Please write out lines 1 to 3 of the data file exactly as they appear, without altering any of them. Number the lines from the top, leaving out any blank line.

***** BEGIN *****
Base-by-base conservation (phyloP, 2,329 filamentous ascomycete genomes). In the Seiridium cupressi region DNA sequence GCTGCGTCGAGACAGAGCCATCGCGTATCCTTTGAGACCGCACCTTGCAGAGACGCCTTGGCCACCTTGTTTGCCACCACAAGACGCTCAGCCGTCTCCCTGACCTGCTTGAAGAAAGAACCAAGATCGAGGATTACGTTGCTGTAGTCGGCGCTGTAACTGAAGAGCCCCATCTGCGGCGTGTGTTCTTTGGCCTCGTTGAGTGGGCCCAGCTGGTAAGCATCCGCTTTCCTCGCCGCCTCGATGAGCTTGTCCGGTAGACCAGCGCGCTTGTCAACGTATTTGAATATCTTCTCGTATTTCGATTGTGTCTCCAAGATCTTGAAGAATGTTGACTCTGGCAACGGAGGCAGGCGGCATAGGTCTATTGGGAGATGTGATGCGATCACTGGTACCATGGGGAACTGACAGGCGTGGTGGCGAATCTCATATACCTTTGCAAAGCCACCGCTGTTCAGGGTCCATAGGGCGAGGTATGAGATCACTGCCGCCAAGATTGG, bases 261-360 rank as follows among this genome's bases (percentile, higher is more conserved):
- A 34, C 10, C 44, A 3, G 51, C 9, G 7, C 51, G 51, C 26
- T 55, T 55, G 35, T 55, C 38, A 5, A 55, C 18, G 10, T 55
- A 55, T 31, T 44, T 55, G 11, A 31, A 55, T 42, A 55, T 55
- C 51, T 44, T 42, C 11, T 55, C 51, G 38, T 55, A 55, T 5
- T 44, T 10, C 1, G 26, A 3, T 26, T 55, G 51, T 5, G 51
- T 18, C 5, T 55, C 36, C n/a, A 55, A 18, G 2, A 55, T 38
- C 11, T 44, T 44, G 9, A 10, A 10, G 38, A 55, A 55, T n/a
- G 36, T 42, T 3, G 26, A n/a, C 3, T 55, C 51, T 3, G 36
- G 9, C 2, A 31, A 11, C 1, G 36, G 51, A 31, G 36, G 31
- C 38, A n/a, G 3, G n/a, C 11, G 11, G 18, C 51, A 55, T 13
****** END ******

Base-by-base conservation (phyloP, 2,329 filamentous ascomycete genomes). In the Seiridium cupressi region DNA sequence GCTGCGTCGAGACAGAGCCATCGCGTATCCTTTGAGACCGCACCTTGCAGAGACGCCTTGGCCACCTTGTTTGCCACCACAAGACGCTCAGCCGTCTCCCTGACCTGCTTGAAGAAAGAACCAAGATCGAGGATTACGTTGCTGTAGTCGGCGCTGTAACTGAAGAGCCCCATCTGCGGCGTGTGTTCTTTGGCCTCGTTGAGTGGGCCCAGCTGGTAAGCATCCGCTTTCCTCGCCGCCTCGATGAGCTTGTCCGGTAGACCAGCGCGCTTGTCAACGTATTTGAATATCTTCTCGTATTTCGATTGTGTCTCCAAGATCTTGAAGAATGTTGACTCTGGCAACGGAGGCAGGCGGCATAGGTCTATTGGGAGATGTGATGCGATCACTGGTACCATGGGGAACTGACAGGCGTGGTGGCGAATCTCATATACCTTTGCAAAGCCACCGCTGTTCAGGGTCCATAGGGCGAGGTATGAGATCACTGCCGCCAAGATTGG, bases 261-360 rank as follows among this genome's bases (percentile, higher is more conserved):
- A 34, C 10, C 44, A 3, G 51, C 9, G 7, C 51, G 51, C 26
- T 55, T 55, G 35, T 55, C 38, A 5, A 55, C 18, G 10, T 55